Every Colorado driver should become acquainted with the DMV’s processes, as it is the one-stop location to settle all identification and automobile-related matters. The seemingly endless paperwork and long lines can be daunting at first, but these become easier and smoother with time. Showing up to an office with all your materials and paperwork prepared will save much more time than if you filled out all the paperwork in person. Vehicle titles, drivers license applications, reinstatement after suspension, and driving tests are all matters handled by the DMV, so it is important to take those first steps to learn about its many processes.
Finding Your Nearest Colorado DMV Branch
The first step is to locate the DMV branch nearest you, and this is done simply by visiting the Colorado DMV branch locator. Keep in mind that drivers license stations are separate from the title/registration offices; the DMV branch locator makes that distinction for you in the first step. Prior to your visit, make sure to contact your local branch and inquire about operating hours and specific services offered, as not all branches will have the same policies.
Accessing Colorado DMV Forms
Another effective way to reduce time spent at the DMV is to be knowledgeable of its many forms. Almost every service offered requires you to fill out paperwork of some kind, and having the forms printed and filled out when you arrive at your branch will save time for you and the employees. All relevant forms can be found on the Colorado DMV website’s extensive publication library. Looking up the necessary forms beforehand also gives you the chance to look up any specific personal or vehicle details you have not memorized, so print out the ones you need and get your DMV task settled quickly on your next trip. Read about these in detail at Forms.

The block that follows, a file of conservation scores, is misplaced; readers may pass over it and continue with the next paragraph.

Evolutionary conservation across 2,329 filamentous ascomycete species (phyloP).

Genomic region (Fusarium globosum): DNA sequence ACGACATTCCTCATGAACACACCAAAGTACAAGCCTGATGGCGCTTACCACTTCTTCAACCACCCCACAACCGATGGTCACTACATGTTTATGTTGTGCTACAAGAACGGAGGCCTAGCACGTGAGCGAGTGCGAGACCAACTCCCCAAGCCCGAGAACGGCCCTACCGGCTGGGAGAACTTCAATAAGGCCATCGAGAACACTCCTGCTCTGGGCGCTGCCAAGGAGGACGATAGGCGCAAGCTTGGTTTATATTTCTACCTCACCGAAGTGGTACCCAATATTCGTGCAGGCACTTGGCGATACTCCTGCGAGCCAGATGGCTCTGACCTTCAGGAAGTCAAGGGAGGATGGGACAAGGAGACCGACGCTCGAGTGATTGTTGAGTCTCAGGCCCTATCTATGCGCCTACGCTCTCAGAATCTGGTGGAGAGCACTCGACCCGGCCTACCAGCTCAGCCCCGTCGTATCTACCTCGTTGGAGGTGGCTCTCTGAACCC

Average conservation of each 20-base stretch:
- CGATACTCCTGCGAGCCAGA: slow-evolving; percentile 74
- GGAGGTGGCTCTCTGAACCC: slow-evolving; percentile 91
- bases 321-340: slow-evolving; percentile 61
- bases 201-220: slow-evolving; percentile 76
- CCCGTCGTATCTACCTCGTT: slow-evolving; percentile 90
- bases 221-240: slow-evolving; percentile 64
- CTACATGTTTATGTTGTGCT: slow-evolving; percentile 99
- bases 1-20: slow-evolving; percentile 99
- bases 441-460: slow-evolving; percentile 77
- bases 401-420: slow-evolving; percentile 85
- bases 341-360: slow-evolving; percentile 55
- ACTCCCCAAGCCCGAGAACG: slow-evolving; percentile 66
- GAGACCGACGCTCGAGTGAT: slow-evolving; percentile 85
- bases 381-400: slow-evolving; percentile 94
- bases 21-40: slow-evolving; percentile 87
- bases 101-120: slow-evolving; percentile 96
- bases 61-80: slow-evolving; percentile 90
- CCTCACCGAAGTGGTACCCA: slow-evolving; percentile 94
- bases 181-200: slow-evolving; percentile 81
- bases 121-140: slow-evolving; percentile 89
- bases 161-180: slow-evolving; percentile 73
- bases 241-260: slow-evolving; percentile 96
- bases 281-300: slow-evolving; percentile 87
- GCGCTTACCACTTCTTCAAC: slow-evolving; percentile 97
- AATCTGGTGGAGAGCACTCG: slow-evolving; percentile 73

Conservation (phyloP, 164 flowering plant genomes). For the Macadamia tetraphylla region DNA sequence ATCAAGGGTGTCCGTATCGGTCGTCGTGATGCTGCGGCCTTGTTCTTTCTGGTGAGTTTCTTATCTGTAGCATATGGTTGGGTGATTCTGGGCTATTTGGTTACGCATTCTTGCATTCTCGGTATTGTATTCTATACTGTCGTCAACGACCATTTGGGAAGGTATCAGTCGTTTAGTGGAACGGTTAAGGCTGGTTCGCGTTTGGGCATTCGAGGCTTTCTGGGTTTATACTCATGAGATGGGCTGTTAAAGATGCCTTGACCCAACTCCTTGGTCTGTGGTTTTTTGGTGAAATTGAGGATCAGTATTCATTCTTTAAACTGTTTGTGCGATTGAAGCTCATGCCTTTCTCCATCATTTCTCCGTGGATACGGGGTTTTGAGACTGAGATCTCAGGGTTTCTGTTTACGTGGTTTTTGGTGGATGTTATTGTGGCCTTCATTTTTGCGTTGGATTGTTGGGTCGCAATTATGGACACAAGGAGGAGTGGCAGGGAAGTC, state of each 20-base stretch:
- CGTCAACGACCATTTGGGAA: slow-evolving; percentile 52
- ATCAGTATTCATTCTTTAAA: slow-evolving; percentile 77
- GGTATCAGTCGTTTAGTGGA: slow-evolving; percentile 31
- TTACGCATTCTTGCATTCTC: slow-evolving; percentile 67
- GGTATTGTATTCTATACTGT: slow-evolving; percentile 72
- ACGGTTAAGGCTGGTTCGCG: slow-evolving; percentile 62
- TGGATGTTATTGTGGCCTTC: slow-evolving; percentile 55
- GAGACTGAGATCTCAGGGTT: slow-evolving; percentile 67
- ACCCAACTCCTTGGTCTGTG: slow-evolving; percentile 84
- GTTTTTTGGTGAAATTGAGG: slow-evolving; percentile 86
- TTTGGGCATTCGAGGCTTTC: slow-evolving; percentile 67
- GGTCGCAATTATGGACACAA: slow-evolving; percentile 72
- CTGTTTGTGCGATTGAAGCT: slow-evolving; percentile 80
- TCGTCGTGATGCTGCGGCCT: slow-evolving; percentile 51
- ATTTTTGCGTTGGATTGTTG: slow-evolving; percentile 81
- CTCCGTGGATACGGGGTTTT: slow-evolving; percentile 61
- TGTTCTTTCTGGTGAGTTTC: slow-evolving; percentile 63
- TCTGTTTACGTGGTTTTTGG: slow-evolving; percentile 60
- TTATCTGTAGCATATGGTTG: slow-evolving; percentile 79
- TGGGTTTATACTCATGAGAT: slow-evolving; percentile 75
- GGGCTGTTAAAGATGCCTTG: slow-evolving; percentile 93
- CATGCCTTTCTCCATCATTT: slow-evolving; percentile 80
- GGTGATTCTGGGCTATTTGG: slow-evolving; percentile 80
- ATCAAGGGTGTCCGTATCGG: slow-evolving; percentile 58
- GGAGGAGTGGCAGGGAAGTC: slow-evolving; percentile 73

Colorado Driving Point System
Most states follow a system in which drivers accumulate “points” whenever they are convicted of a traffic infraction in order to encourage safe driving behavior and keep reckless drivers off the roads. Each time you receive a ticket, the DMV adds a pre-determined amount of points to your record, which can eventually lead to license suspension.
- For adults (21 and older), accumulating 12 points in 12 months, or 18 points in 24 months, will lead to revocation of driving privileges.
- For drivers aged 18-21, collecting 14 or more points will lead to suspension.
Be aware that driving without having completed the reinstatement process, even after your required date, is prohibited by law. For detailed information and examples of point violations, consult the Colorado DMV’s point suspension brochure.
Getting a Copy of Your Driving Record
You can order your driving record in person or by mail. In your request, you must include your full name, date of birth, license number, signature, and photocopy of ID. Your driving record displays all resolved and outstanding suspensions, citations, fines, accidents, points, and license classifications. Requesting a copy is the best way to keep up to date with the status of your drivers license. Your insurance company or employer may want to view your driving record at some point, which can affect cost of premiums and job opportunities, so it is wise to keep your record clean.